Throughout most of the twentieth century Franz Cumont so influenced scholarship that the entire discipline followed in the wake of his assumption that the Roman cult was spread by the Persian cult. In the early 70's David Ulansey did for Mithric scholarship what Noan Chomsky did for linguistics, he totally redefined the coordinates by which the discipline moved. Ulansey showed that the Roman cult was not the continuance of the Persian cult, that there was no real evidence of a Persian cult. He showed that the killing of the great comic bull which latter became the major event in Mithraism, and the parallel from which Jesus Mythers get the shedding of blood and sacrifice, was not known in the Persian era. This was be like showing that the story of the Cross was not known to Christians in the first century. The major likeness to Christianity and the central point of the cult of Mithraism was not known in the time of Christ, in the time Paul, or for at least two centuries after:
"There were, however, a number of serious problems with Cumont's assumption that the Mithraic mysteries derived from ancient Iranian religion. Most significant among these is that there is no parallel in ancient Iran to the iconography which is the primary fact of the Roman Mithraic cult. For example, as already mentioned, by far the most important icon in the Roman cult was the tauroctony. This scene shows Mithras in the act of killing a bull, accompanied by a dog, a snake, a raven, and a scorpion; the scene is depicted as taking place inside a cave like the mithraeum itself. This icon was located in the most important place in every mithraeum, and therefore must have been an expression of the central myth of the Roman cult. Thus, if the god Mithras of the Roman religion was actually the Iranian god Mithra, we should expect to find in Iranian mythology a story in which Mithra kills a bull. However, the fact is that no such Iranian myth exists: in no known Iranian text does Mithra have anything to do with killing a bull." (David Ulansey Mithras Mysteries).[3]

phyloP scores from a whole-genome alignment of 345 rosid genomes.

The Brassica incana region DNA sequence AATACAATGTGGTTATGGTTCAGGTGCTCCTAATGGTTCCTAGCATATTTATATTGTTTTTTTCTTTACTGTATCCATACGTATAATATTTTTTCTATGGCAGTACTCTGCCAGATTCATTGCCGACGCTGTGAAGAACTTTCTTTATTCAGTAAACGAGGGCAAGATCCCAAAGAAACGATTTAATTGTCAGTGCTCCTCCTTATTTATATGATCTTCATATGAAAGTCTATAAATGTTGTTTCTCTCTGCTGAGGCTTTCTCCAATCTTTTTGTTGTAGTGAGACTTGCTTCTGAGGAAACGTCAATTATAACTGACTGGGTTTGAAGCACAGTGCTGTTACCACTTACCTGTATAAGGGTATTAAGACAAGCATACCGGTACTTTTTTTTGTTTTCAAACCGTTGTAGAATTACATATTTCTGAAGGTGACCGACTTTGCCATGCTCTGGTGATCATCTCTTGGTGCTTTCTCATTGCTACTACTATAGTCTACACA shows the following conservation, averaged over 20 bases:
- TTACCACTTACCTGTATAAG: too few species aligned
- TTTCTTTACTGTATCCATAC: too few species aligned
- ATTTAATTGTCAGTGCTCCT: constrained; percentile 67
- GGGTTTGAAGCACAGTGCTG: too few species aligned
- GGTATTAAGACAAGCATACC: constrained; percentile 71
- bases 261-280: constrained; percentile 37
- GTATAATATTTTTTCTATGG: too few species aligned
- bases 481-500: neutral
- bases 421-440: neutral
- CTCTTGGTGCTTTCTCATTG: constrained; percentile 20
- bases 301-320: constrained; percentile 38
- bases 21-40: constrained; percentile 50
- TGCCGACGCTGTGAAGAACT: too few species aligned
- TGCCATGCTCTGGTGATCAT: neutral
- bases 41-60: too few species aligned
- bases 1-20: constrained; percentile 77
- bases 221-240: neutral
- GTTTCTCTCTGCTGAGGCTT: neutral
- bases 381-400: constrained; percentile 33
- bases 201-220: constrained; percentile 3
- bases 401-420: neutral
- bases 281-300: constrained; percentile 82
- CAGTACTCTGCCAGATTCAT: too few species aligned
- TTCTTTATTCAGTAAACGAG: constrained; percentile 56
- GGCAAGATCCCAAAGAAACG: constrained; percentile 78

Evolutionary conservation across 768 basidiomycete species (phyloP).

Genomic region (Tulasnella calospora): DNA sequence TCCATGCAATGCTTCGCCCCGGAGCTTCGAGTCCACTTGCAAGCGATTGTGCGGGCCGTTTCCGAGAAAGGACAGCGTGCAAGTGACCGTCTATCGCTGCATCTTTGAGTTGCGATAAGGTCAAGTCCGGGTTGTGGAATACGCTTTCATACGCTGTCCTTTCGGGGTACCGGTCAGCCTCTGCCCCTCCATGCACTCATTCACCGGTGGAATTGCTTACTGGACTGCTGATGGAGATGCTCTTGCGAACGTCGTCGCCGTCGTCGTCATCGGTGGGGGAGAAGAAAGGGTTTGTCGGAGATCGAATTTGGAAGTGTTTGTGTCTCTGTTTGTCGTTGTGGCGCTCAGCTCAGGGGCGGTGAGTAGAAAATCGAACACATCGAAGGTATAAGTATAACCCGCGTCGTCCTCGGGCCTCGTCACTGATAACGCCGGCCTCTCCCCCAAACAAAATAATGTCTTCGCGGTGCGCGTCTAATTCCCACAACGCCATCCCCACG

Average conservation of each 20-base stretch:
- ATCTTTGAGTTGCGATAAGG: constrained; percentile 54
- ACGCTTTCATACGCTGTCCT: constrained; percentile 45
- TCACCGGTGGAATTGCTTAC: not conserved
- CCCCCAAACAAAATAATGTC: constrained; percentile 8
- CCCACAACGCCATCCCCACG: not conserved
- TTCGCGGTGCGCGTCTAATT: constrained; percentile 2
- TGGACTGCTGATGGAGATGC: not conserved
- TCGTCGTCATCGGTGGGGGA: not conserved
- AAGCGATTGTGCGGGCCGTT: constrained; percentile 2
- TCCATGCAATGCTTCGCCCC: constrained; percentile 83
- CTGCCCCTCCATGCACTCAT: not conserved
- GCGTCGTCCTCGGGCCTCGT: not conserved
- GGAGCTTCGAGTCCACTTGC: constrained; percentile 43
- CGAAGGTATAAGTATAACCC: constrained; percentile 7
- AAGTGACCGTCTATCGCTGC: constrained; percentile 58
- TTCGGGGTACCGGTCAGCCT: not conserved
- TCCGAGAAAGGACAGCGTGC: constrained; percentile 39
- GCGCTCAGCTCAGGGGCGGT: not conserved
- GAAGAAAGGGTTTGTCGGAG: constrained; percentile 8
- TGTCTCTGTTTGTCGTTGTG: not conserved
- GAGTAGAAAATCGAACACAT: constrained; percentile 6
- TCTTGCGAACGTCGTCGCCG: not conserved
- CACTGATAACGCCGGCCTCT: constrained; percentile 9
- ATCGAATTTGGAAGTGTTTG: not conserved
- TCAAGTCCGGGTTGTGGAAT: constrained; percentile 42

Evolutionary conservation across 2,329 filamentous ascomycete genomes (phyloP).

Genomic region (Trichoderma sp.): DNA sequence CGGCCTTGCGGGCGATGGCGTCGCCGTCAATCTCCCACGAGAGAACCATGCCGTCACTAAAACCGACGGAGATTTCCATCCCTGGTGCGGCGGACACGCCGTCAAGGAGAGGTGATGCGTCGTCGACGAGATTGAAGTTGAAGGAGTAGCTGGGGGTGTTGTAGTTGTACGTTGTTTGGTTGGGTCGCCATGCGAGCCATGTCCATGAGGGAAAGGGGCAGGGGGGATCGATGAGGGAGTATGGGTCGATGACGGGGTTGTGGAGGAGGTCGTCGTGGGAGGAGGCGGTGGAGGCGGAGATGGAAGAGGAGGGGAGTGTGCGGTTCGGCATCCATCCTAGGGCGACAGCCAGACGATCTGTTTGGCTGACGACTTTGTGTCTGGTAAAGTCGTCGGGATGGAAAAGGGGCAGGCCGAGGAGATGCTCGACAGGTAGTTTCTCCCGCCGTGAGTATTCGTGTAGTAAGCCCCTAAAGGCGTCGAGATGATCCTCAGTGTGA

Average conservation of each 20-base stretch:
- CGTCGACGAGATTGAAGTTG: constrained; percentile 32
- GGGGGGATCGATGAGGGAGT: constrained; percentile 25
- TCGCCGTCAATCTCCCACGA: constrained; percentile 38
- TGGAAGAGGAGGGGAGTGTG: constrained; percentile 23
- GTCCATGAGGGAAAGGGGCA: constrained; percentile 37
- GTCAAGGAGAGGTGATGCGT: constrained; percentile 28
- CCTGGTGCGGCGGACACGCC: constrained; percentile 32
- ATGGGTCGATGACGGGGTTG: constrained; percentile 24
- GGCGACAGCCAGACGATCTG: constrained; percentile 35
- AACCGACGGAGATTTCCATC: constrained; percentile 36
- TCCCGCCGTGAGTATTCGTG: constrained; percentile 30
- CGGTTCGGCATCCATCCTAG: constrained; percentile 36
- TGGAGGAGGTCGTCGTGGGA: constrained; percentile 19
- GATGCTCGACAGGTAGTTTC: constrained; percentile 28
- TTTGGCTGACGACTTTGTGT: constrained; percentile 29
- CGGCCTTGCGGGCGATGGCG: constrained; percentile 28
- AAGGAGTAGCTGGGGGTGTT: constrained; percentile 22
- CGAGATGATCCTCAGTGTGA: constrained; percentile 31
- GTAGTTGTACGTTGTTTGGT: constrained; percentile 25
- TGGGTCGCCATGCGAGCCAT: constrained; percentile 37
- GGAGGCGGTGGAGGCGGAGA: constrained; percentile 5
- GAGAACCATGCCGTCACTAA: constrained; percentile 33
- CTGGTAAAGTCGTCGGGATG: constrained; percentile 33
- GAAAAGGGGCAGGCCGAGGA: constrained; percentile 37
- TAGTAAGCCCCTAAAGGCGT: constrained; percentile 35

(5) Mithraism Emerged in the west only after Jesus' day.
Mithraism could not have become an influence upon the origins of the first century, for the simple reason that Mithraism did not emerge from its pastoral setting in rural Persia until after the close of the New Testament canon. (Franz Cumont, The Mysteries of Mithra (Chicago: Open Court, 1903), 87ff.)

use the southern cross 

Come to the video the funniest thing about it is that they try to use the southern cross, constellation in the southern hemisphere, as proof that the Christian cross comes form pagan sources. They are tyring to say it was based upon astrological symbol. The problem is the souther cross, while visible form north wasn't seen as a cross and wasn't called cross until several centuries after Bible times when explorers when down the coast of Africa.

Universe Today
Southern Cross Constollation